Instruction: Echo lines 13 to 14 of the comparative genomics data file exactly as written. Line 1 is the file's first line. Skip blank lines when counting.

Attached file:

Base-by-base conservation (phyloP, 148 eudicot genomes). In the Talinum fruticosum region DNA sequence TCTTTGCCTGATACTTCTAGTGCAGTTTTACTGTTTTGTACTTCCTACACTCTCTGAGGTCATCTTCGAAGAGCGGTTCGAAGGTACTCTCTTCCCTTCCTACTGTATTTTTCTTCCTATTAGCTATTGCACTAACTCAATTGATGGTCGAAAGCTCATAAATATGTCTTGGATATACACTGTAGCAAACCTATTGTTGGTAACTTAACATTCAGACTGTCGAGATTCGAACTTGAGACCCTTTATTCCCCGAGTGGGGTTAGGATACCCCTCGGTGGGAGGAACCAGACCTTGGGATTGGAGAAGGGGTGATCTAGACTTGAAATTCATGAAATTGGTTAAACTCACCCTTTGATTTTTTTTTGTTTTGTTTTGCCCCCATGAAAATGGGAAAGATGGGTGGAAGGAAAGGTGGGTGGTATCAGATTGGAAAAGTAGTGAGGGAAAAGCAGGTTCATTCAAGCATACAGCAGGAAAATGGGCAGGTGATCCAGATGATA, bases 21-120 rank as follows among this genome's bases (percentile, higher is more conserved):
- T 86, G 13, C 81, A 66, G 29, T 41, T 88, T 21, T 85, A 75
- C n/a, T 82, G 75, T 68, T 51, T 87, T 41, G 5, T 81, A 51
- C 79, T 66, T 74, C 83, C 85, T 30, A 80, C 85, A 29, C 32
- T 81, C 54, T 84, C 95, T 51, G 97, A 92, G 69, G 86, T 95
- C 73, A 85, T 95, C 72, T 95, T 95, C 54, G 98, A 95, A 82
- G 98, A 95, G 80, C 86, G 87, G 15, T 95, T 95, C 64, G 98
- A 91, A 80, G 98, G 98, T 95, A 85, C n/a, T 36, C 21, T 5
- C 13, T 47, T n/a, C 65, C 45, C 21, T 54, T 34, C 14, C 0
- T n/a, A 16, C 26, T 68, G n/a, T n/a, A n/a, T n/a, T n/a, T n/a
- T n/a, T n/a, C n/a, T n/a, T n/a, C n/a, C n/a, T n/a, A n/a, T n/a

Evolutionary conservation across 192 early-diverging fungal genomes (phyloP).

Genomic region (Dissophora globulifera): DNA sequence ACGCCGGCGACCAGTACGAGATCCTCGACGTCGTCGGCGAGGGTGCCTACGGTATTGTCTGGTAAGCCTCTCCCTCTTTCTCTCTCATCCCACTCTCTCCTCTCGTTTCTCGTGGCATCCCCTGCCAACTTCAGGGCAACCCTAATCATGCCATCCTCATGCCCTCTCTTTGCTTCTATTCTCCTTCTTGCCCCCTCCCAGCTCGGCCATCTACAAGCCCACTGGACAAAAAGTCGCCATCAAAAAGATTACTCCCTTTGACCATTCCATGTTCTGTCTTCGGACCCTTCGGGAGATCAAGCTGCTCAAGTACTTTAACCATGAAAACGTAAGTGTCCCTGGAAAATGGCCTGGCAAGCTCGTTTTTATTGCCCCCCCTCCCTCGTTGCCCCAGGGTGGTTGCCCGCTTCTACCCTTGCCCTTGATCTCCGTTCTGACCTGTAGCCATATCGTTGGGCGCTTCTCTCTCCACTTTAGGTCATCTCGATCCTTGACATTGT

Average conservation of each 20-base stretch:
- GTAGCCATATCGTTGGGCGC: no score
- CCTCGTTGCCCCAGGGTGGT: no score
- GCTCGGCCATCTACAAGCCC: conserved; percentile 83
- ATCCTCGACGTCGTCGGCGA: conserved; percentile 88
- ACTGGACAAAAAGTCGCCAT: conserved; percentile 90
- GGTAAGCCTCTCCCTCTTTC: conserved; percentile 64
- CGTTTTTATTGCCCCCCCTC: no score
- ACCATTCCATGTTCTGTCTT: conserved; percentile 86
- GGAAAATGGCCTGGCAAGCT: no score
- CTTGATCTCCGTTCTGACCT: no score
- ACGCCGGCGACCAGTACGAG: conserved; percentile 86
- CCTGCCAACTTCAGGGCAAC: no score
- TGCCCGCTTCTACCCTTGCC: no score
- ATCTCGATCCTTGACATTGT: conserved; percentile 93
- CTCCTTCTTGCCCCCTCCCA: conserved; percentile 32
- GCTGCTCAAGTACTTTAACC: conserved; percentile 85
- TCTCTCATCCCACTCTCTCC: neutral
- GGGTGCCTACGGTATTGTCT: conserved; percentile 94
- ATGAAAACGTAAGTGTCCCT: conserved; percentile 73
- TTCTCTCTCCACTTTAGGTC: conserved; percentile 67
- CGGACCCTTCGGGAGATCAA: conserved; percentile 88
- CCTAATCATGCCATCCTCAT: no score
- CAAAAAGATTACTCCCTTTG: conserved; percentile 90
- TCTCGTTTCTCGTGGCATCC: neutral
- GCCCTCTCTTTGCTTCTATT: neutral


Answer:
Genomic region (Dissophora globulifera): DNA sequence ACGCCGGCGACCAGTACGAGATCCTCGACGTCGTCGGCGAGGGTGCCTACGGTATTGTCTGGTAAGCCTCTCCCTCTTTCTCTCTCATCCCACTCTCTCCTCTCGTTTCTCGTGGCATCCCCTGCCAACTTCAGGGCAACCCTAATCATGCCATCCTCATGCCCTCTCTTTGCTTCTATTCTCCTTCTTGCCCCCTCCCAGCTCGGCCATCTACAAGCCCACTGGACAAAAAGTCGCCATCAAAAAGATTACTCCCTTTGACCATTCCATGTTCTGTCTTCGGACCCTTCGGGAGATCAAGCTGCTCAAGTACTTTAACCATGAAAACGTAAGTGTCCCTGGAAAATGGCCTGGCAAGCTCGTTTTTATTGCCCCCCCTCCCTCGTTGCCCCAGGGTGGTTGCCCGCTTCTACCCTTGCCCTTGATCTCCGTTCTGACCTGTAGCCATATCGTTGGGCGCTTCTCTCTCCACTTTAGGTCATCTCGATCCTTGACATTGT

Average conservation of each 20-base stretch: